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  • Writer's pictureHolly Bennett

Property Managers and lobbying: what’s the deal?

One of the three core principles of the Property Management Conference (the PMC) is one of the things that those who work in government relations try to do daily: influence.

For the PMC, the principle of influence says that your ability to influence is the key to success, which includes how to effectively communicate with stakeholders, negotiate contracts, and inspire teams to achieve outstanding results.

A screenshot of the Property Management Conference website. Photo:

Lobbying - or government relations - is much the same: your ability to influence is the key to success, which includes who you speak to, what you say and how you say it, so let's look at these three elements!

Who you speak to

At Engage, we consider there to be three priority groups all organisations should consider engaging with as part of successful advocacy. They are the Legislature, the Executive, and Officials.

You might be thinking “what about the Judiciary? In fourth form Enterprise Studies I was taught that they are the third branch of government?” Yes, you’re absolutely correct, however I would argue that if you can effectively lobby the judiciary, then our democracy has bigger problems.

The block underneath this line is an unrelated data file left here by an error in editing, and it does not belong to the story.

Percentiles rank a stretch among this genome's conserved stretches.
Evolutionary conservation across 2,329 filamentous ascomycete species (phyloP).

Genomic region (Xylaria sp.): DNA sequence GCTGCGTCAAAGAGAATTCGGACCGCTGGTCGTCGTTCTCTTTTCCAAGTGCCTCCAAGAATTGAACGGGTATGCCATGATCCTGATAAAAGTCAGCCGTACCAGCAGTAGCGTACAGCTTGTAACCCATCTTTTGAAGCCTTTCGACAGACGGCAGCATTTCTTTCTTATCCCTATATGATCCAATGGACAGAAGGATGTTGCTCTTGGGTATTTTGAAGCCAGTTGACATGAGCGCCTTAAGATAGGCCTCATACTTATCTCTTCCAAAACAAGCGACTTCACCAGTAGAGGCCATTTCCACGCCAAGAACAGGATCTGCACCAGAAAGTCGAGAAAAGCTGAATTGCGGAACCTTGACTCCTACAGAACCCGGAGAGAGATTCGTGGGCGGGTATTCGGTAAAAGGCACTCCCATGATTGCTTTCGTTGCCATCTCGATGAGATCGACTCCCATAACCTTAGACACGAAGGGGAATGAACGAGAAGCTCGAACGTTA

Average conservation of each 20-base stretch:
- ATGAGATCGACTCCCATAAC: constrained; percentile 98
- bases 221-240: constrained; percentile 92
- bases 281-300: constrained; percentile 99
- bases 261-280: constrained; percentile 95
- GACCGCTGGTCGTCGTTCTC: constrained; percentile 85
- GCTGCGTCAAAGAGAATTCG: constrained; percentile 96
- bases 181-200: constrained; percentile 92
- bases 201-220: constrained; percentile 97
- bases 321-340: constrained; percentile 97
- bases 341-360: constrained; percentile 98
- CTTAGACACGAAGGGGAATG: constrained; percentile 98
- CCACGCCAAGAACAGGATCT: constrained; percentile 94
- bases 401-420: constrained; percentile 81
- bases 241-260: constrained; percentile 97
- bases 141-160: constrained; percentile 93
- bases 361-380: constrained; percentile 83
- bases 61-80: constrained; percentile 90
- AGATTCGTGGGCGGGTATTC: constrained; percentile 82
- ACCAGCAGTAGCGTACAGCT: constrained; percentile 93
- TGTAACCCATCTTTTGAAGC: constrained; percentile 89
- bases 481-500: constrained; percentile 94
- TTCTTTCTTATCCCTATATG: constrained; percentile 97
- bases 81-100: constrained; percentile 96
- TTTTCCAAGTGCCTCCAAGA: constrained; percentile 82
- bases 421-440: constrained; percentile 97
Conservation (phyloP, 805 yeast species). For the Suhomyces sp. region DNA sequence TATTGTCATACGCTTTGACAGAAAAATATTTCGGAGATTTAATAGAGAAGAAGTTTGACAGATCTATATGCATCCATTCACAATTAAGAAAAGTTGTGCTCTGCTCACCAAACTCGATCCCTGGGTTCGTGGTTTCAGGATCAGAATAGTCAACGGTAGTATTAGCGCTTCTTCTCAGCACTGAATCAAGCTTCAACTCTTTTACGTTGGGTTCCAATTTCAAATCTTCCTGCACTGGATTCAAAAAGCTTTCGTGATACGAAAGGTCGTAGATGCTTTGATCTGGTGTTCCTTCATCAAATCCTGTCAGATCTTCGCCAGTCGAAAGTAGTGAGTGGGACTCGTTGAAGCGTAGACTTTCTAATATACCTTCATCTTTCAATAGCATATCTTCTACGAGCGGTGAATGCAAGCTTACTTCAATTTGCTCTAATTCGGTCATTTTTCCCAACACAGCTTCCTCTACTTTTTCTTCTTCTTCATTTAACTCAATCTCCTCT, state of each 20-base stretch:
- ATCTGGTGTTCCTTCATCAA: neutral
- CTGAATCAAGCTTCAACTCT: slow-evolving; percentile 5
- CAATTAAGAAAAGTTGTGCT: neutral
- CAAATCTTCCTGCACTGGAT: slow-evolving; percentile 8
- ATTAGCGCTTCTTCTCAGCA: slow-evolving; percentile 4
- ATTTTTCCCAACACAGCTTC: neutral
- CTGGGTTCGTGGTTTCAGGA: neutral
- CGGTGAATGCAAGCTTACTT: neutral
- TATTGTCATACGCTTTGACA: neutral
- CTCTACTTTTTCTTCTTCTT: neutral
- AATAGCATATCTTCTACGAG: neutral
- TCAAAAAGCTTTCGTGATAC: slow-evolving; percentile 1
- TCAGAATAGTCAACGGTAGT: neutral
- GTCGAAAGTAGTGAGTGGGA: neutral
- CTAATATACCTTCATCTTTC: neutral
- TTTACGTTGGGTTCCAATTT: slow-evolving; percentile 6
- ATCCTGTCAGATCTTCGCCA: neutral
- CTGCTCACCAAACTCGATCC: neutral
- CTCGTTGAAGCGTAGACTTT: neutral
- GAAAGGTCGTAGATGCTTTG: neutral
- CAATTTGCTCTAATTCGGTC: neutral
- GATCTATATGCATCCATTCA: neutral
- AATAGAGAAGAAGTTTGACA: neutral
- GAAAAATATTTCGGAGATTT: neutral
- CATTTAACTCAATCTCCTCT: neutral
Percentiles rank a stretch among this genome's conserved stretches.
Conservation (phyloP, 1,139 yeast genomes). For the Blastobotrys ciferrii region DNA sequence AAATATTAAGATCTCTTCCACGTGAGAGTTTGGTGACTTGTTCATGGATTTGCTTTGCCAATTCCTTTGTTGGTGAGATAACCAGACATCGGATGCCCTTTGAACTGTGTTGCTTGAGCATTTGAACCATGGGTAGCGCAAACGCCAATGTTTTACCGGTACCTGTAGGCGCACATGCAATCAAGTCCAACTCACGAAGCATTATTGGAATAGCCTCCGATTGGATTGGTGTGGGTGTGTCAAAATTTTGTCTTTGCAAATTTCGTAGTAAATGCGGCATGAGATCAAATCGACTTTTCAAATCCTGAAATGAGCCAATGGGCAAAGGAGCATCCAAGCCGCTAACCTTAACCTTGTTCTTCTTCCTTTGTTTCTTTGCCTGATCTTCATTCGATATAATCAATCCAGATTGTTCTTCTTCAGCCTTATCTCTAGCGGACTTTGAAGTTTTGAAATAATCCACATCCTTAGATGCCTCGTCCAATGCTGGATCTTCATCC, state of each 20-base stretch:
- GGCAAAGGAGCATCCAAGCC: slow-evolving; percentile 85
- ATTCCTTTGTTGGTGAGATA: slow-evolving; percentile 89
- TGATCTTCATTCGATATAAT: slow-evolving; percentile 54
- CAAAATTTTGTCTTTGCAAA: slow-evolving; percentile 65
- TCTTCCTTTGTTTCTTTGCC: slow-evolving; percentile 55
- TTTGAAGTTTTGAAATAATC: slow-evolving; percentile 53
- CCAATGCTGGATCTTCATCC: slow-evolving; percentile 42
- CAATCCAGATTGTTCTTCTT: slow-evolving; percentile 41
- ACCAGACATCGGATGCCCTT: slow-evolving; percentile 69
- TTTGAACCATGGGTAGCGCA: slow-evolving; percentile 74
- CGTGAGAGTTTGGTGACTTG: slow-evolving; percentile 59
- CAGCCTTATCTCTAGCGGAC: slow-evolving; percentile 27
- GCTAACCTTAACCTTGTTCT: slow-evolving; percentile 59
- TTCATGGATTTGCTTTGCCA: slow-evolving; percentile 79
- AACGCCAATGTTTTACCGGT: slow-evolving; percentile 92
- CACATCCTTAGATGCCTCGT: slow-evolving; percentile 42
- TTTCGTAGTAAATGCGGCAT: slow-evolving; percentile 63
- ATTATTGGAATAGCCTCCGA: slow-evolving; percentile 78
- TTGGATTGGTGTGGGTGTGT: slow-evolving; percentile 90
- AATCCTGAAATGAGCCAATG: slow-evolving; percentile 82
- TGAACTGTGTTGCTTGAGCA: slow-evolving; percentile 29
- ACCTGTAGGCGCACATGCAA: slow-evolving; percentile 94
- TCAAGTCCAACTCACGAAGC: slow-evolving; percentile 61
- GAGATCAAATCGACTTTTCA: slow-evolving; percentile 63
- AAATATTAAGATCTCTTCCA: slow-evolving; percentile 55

So instead Engage breaks the Executive Branch of Government (which includes the Executive and Public Servants) into its own two distinct arms: Executive and Officials.

Every business operates at the behest of legislation in some way – what we can do, what we cannot, how we run our workforce, how we protect it – so it makes sense that a business be cognisant of political dealings and policy direction. You can read about these three groups in more detail here.

What you say

Knowing what to say is just as important as knowing who to speak to. A truly effective lobbyist will put the needs of who they are speaking to first. That is because everyone has different levels of understanding about any given topic, different pressures and different goals.

Keeping your points succinct and specific can help ensure you’re understood and remembered. Be sure to give a brief overview of who you are, what your organisation does, and what your goals are. When in doubt, make sure you’ve covered the basics: who, what, when, where, why and how.

If you want to go one step further, it can be helpful to put yourself in the shoes of who you are speaking to and think about what their priorities might be, and what role you might play in helping them achieve their goals.

Alternatively, if you know that you have a fundamentally different perspective on a certain matter (this is commonplace in politics so don’t be afraid of differences in opinion), instead focus on finding the common ground. You may be surprised that you are able to find places where you can work together.

How you say it

Finally, effective communication is not just what you say, it’s important to reflect on how you say it. It can be extremely tempting to approach decision makers with assertive arguments for your cause (sometimes it is absolutely necessary!) however it’s just as helpful to reflect on their priorities too, and take a collaborative approach.